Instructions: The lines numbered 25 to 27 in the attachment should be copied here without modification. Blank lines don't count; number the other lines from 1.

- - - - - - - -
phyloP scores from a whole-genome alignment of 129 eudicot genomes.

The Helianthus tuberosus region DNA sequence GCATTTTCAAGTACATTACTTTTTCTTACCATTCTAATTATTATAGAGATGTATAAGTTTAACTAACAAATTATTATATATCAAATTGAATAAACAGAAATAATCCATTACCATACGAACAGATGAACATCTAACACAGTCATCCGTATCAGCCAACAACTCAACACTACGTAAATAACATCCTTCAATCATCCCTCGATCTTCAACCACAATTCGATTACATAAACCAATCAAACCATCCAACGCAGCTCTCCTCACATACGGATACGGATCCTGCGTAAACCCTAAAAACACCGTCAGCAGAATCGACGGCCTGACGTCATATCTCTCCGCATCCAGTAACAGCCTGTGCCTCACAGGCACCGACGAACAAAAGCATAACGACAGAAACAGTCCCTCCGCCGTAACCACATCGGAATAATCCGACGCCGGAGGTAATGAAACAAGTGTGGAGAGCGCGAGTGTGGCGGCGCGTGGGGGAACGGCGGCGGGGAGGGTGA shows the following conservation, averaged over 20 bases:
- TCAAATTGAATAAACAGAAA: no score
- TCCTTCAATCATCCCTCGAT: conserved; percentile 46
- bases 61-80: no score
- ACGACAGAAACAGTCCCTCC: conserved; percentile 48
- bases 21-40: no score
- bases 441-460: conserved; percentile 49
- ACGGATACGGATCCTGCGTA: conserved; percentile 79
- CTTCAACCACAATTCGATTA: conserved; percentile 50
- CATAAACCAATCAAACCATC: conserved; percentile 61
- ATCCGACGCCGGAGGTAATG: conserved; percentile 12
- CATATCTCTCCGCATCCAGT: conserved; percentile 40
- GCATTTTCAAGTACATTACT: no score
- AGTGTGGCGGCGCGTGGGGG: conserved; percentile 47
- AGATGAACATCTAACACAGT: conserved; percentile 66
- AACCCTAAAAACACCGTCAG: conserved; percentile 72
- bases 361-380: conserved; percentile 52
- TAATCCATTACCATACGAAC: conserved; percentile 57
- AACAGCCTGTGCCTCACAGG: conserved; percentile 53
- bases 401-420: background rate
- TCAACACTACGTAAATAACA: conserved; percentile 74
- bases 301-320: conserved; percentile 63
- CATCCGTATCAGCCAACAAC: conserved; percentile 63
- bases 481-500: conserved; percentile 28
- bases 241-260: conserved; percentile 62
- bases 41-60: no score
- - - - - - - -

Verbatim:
- bases 481-500: conserved; percentile 28
- bases 241-260: conserved; percentile 62
- bases 41-60: no score